Half-Arabian Wins AHA High-Point Distance Award
Bandit (DJS Jameel Junaid), a 32-year-old Half-Arabian, was one
of 16 Arabians, Half-Arabians and Anglo-Arabians that won a 2002
Distance High-Point Award and blue satin cooler from the Arabian
Horse AssociationSM (AHASM). Elmer, who is owned by Mary Anna Wood
of Independence, Missouri, was the highest scoring Half-Arabian
ridden by an AHA member in the North American Trail Ride Conference
(NATRC), one of the organizations that governs competitive trail
Elmer Bandit's illustrious career, he has earned 21 NATRC championships
and a Diamond Medallion for competing in more than 15,000 competitive
miles. In 2001 he was the nation's second-placing horse in the NATRC
open lightweight division, and first place regionally. In 2002,
Elmer was in fifth place regionally.
career as a competitive trail horse has been as distinguished as
it has been long. As a "youngster" of 15, he became the
first of seven horses ever inducted into the NATRC Hall of Fame.
In 1980, he won the Bev Tibbitts Grand Champion Award for having
the highest average score in the nation.
1998, Elmer won three rides, including two NATRC Sweepstakes awards
as the highest-scoring horse in the open division. That October,
in a 60-mile NATRC Ride, Elmer almost tied with a horse 23 years
his junior, missing his fourth perfect score by a single point.
more than 27 years of competitive trail riding, Elmer has developed
a unique collection of skills. He pickets anywhere-on the foot or
on a line-and rolls and urinates on command. An equine botanist,
Elmer has perfected selective grazing at the trot, Wood reports.
He divides plants into three categories-edible (raspberry and mulberry),
inedible (sassafras) and "will-do-in-a-pinch" (dogwood).
even mentors younger horses. "Several horse owners call him
'Uncle Elmer' because he's good at leading an inexperienced horse
into a trailer or baby-sitting a new horse down the trail,"
says Wood. One of the horses he mentored, Winchester Charm (Los-Sham-Roc
x Ella Charm), a Half-Arabian owned by Wood's friend Lucy Hirsch,
is being inducted into the NATRC Hall of Fame.
has also schooled Elmer in western pleasure (he hates to slow jog)
and hunt seat (he still does a bit of jumping, up to two feet).
Since he was 4, the pair has taken dressage lessons to learn rhythm
and balance, and Elmer can deftly perform leg yields, shoulder-in,
haunches-in and flying changes.
of his biggest strengths on the trail is his trot. Elmer can clip
along at 12 mph and easily sustain a pace of 6 to 8 mph. "When
you think Elmer is maxed, Mary Anna gives him a little nudge, and
he goes into 'turbo' and leaves you in the dust," says Hirsch.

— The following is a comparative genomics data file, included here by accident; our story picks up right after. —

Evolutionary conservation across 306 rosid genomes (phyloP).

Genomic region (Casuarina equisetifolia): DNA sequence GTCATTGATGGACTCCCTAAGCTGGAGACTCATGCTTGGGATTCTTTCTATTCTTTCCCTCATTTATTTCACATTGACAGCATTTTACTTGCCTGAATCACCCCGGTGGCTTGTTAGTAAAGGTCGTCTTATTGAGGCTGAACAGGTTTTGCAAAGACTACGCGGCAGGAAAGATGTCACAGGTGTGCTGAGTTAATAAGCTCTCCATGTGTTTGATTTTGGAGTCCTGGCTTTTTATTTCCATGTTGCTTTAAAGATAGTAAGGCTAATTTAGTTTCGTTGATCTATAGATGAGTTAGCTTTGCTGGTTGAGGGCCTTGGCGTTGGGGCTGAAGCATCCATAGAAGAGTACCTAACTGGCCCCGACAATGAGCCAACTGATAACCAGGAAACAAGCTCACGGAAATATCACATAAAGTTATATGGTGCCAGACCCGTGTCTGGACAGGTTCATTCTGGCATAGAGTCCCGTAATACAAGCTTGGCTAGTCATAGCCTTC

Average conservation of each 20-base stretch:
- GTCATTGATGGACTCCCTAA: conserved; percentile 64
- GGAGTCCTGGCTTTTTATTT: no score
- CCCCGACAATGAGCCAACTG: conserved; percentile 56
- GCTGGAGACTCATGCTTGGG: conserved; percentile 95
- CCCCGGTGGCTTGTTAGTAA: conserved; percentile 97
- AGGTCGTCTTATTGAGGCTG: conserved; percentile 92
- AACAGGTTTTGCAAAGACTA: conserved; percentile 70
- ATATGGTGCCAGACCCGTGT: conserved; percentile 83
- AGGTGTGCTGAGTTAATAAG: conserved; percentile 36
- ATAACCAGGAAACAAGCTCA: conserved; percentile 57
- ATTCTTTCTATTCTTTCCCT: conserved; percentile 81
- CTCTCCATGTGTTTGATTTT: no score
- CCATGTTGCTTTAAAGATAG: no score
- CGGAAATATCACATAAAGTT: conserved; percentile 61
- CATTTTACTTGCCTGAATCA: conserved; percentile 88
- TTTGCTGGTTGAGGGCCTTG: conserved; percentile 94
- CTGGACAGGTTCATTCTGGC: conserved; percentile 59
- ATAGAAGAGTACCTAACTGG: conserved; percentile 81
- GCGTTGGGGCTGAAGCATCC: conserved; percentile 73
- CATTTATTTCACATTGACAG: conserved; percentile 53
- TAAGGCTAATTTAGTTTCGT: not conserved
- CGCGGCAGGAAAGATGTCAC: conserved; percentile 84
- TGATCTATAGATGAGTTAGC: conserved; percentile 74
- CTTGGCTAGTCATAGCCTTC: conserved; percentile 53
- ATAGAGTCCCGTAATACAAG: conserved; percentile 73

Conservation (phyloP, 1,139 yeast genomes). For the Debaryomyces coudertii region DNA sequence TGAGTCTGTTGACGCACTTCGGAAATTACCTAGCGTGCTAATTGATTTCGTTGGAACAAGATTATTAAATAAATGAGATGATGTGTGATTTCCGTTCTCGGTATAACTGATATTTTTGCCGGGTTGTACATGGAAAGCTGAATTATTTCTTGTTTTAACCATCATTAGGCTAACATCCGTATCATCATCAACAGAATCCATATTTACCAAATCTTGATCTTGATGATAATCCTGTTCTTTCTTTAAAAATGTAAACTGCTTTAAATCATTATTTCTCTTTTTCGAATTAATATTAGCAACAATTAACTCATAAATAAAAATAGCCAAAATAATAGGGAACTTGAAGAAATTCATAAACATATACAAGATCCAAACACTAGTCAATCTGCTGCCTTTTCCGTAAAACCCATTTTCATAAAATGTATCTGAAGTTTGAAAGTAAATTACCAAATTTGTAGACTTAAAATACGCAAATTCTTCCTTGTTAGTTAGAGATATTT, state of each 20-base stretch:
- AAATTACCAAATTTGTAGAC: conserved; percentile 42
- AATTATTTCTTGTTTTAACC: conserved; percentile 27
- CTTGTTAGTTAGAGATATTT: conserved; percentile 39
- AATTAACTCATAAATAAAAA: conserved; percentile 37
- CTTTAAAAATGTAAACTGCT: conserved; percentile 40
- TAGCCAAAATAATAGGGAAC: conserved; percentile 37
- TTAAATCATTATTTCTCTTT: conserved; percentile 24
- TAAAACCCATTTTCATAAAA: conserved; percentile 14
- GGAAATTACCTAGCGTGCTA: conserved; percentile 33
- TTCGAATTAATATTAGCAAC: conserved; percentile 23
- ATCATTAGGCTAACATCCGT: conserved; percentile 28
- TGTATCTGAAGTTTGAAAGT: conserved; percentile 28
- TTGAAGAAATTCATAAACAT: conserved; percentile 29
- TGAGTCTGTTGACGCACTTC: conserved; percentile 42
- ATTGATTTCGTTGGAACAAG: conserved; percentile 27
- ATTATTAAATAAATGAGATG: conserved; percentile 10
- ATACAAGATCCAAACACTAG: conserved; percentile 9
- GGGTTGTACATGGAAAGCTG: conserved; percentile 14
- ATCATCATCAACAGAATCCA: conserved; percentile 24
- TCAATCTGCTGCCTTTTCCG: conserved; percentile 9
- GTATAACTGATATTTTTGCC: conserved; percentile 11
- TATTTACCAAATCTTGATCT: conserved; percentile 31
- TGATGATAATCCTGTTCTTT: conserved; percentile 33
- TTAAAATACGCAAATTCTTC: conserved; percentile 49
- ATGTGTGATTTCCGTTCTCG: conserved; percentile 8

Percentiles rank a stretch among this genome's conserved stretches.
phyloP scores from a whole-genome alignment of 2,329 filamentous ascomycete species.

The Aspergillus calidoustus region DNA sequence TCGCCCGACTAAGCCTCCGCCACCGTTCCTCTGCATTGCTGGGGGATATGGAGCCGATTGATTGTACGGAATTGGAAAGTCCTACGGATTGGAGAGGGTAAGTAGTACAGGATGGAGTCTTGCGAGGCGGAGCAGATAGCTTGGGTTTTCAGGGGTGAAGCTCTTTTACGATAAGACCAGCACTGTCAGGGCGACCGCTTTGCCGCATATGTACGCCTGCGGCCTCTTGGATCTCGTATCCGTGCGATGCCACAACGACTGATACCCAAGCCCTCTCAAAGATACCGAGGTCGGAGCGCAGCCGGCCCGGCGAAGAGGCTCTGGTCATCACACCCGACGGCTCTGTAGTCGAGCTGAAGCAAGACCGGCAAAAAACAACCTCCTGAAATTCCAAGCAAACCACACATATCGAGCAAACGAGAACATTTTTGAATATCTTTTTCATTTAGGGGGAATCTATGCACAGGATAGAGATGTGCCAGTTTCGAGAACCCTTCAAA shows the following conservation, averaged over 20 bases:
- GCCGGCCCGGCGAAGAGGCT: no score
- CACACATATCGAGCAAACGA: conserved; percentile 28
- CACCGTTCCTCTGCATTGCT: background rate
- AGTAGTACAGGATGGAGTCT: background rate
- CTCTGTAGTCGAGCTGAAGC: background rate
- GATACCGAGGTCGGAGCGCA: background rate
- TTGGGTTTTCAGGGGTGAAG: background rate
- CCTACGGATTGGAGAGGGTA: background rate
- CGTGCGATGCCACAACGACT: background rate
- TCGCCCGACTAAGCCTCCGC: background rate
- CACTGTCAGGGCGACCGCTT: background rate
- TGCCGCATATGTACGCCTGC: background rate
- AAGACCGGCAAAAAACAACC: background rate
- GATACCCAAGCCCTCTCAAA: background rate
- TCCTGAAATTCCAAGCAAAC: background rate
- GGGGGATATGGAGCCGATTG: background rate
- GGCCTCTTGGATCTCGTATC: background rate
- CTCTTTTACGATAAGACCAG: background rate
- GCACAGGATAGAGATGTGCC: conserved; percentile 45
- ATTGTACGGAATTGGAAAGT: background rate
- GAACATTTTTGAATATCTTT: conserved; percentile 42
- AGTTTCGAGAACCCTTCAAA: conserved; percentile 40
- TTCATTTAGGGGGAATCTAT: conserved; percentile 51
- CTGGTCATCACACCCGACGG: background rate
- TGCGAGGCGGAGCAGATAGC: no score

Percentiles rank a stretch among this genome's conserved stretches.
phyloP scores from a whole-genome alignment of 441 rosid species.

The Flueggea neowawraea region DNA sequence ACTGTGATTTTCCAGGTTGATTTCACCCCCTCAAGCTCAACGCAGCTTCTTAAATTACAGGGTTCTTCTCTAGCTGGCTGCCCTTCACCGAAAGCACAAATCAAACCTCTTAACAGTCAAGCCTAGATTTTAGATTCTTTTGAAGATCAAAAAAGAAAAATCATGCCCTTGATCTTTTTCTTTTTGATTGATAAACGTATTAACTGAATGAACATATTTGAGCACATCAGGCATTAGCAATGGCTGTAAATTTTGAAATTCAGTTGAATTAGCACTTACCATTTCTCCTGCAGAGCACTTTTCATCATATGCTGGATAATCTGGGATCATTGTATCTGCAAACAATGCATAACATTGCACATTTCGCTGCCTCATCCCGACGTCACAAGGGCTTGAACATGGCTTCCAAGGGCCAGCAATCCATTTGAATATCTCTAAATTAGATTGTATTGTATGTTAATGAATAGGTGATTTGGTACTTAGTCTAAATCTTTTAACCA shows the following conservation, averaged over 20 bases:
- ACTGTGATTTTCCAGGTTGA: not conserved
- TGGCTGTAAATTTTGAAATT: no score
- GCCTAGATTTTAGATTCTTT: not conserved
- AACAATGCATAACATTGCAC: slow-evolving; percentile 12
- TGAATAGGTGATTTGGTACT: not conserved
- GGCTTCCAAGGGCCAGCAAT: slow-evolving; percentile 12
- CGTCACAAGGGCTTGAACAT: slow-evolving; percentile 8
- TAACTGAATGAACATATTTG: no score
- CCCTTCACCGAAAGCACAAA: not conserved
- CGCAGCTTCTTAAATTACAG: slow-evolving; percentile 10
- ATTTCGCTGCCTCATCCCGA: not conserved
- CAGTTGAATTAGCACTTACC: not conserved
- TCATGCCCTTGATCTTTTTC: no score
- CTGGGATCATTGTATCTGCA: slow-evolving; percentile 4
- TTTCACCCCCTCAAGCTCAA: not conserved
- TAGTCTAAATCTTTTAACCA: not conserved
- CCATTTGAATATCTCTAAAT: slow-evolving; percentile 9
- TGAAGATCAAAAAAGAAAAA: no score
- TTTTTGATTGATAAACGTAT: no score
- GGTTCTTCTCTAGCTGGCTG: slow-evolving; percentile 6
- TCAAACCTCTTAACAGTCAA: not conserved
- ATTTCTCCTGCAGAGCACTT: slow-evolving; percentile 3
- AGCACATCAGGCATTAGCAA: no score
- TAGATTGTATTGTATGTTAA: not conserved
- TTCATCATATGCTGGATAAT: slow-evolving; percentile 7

"He has one of the fastest trots of any horse I've known."
and strength are in Elmer's breeding. The 15.1-hand gray is the
offspring of Wood's Appendix Quarter Horse mare, Dandy Lain, and
an Arabian stallion, DIS Jameel Junaid. Elmer inherited his color,
endurance and longevity from his sire, who descends from *Raffles
and Witez II. From his dam, who mixes Hancock Quarter Horse blood
with a little Percheron, he inherited his good-size feet, bone,
a bit of feathering and, says Wood, an "optimistic view of
good health must also be in Elmer's genes, since Wood says he's
almost never lame or sick. Their teamwork is another factor in Elmer's
amazing health. After taking a short course, Wood even began shoeing
the gelding herself. More important, she listens. A confirmed extrovert,
Elmer loves to chatter, especially when he wants attention. "When
I'm mounted, he'll talk to me all day with body language,"
Wood and Elmer, riding the trail in 2003 will be no different than
it was on their first competitive ride in 1976. Wood always has
to make him walk the first mile. "I have to warm up his brain,"
says Wood. "If I just trot out of camp on Saturday, he will
trot all day. But if we walk that first mile, it's a loose rein
for the rest of the day."
Elmer has a say in the matter, he will be performing for many years
to come. "I don't think he wants to retire," says Wood.
Just point Elmer toward Wood's trailer and watch how eagerly he
is a 40,000 member breed association that registers Arabians, Half-Arabian
and Anglo-Arabian horses, administers more than $4 million in prize
money annually, produces national events, maintains official event
records, recognizes more than 400 Arabian horse shows and distance
rides and provides activities and programs that promote Arabian
horse breeding and ownership. For information about Arabian, Half-Arabian
and Anglo-Arabian horses, call 303-696-4500, e-mail firstname.lastname@example.org
or visit www.iaha.com